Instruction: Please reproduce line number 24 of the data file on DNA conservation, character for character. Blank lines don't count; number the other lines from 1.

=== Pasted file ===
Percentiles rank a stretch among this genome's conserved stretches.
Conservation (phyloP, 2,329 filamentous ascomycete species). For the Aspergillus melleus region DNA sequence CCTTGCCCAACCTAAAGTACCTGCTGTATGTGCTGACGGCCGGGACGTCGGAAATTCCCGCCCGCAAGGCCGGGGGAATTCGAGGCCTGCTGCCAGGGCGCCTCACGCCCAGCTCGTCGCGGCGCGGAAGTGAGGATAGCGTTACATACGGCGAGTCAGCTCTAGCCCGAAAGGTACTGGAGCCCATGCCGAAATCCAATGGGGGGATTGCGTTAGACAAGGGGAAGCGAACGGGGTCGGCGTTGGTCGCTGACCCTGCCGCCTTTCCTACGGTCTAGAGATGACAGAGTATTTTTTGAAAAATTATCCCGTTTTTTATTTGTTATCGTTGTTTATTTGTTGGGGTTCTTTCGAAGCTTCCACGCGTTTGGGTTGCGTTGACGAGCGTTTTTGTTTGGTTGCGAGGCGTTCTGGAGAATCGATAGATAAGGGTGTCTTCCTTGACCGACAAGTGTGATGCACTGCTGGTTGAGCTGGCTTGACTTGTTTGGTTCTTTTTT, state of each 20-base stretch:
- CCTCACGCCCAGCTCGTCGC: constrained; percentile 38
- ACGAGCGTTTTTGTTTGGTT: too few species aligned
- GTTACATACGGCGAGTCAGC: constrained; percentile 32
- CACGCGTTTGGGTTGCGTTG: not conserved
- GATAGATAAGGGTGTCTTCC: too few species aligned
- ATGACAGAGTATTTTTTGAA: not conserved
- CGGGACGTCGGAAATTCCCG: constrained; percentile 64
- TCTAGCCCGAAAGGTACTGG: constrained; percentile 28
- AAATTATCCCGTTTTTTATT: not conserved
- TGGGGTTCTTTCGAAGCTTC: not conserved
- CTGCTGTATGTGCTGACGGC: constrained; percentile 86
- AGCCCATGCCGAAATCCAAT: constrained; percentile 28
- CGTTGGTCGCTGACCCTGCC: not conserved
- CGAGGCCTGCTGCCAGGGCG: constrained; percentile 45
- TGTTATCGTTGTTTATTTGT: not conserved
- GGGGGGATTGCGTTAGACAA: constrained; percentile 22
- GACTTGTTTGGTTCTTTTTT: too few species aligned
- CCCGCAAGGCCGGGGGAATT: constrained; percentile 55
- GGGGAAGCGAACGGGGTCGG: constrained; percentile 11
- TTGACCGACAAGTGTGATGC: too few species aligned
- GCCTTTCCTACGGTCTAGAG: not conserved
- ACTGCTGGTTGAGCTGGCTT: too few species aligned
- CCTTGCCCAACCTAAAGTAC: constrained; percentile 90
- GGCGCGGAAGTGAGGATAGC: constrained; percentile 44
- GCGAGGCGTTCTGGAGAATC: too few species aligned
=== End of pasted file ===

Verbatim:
- ACTGCTGGTTGAGCTGGCTT: too few species aligned